Internet calling firm Skype said today it has acquired real-time video startup Qik for an undisclosed price. Rumors have pegged the deal at $100 million.
Tony Bates, chief executive of Skype, announced the deal today at a press conference at the Consumer Electronics Show in Las Vegas. He said the Qik service, which offers live broadcasting to the web, is a complement to Skype’s video calling service and that Skype wants to move into both intimate and everyday communications experiences. He declined to comment on the rumored price or the integration plans.
Bates has been CEO for just 70 days. During that time, in December, Skype had a serious full-day outage, resulting in a loss of service for tens of millions of its users. Bates apologized again for that incident, said the company did a full post-mortem on it and shared the details on the web, and offered compensation of free minutes to its users. Skype to Skype calls are free on the internet, but Skype makes money by charging a fee if you make a Skype call to someone with standard phone service.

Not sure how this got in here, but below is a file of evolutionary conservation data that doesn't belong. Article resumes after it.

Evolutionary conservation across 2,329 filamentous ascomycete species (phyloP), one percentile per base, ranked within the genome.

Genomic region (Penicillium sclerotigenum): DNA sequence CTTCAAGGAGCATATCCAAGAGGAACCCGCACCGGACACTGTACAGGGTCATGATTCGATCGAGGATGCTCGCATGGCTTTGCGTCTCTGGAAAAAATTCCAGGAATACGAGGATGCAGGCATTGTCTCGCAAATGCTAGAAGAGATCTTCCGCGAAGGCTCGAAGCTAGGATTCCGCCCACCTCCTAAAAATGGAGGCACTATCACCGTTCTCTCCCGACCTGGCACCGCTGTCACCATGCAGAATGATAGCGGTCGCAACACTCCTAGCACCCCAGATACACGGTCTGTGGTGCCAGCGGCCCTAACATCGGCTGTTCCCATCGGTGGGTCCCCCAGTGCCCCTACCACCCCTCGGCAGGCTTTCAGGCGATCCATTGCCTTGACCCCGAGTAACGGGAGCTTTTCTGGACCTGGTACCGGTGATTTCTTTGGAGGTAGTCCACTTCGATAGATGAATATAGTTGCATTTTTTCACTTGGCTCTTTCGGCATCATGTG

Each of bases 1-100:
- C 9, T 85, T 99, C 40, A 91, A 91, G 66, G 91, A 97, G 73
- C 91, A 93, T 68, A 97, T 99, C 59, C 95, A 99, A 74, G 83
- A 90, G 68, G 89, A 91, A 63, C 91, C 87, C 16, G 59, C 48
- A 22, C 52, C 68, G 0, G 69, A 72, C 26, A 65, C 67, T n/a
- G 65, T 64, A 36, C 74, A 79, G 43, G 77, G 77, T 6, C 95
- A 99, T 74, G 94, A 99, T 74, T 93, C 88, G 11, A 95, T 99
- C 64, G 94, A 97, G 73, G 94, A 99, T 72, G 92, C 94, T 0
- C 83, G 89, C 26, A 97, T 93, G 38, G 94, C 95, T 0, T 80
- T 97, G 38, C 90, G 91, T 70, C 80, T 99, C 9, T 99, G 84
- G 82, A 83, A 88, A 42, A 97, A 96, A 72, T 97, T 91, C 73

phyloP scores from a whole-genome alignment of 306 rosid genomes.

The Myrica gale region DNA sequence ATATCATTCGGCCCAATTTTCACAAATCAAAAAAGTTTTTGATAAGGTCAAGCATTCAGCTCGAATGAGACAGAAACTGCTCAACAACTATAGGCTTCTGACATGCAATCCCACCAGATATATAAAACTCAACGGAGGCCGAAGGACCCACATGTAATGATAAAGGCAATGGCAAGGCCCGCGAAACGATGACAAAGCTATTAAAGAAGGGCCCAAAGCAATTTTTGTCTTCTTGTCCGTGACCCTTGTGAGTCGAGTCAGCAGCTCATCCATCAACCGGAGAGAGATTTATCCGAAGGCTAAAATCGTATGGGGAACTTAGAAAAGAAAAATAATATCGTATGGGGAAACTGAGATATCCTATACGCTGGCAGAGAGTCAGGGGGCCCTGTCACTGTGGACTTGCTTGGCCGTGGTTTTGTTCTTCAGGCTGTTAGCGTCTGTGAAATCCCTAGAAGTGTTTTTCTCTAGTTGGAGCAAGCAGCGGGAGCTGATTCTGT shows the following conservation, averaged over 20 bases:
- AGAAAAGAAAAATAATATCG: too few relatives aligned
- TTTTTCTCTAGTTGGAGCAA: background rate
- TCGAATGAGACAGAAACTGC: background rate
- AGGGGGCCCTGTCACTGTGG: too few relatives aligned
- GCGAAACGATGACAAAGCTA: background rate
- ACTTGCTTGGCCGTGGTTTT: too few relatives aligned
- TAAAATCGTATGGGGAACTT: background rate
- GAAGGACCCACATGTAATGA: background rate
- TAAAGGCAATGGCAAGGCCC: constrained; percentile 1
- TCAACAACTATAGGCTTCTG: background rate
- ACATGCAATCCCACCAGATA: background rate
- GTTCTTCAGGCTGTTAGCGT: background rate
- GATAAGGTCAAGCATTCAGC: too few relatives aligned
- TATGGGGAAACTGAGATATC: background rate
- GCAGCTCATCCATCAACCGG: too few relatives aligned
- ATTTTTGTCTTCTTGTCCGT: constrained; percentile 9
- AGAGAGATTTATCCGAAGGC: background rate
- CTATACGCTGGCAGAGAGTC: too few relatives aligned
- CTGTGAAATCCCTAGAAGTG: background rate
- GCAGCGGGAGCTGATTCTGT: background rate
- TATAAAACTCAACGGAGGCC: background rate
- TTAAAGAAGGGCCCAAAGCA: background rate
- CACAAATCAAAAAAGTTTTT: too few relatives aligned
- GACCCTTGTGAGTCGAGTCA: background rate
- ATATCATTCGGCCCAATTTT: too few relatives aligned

According to market researcher TeleGeography, Skype is now the largest international calling provider, accounting for 25 percent of all the world’s international calling minutes in 2010, up from 12 percent in 2009 and 8 percent in 2008. Bates said that Qik has a large user base and is growing but declined to say how big it is.
Skype has filed for an initial public offering. Per regulatory rules, Bates said he could not talk about financial projections. He said that Skype generates 520 million minutes a day in call time and 190 billion minutes a year. On New Year’s Eve, Skype saw four million downloads and 1 million video calls, as lots of people like to call their loved ones on holidays.
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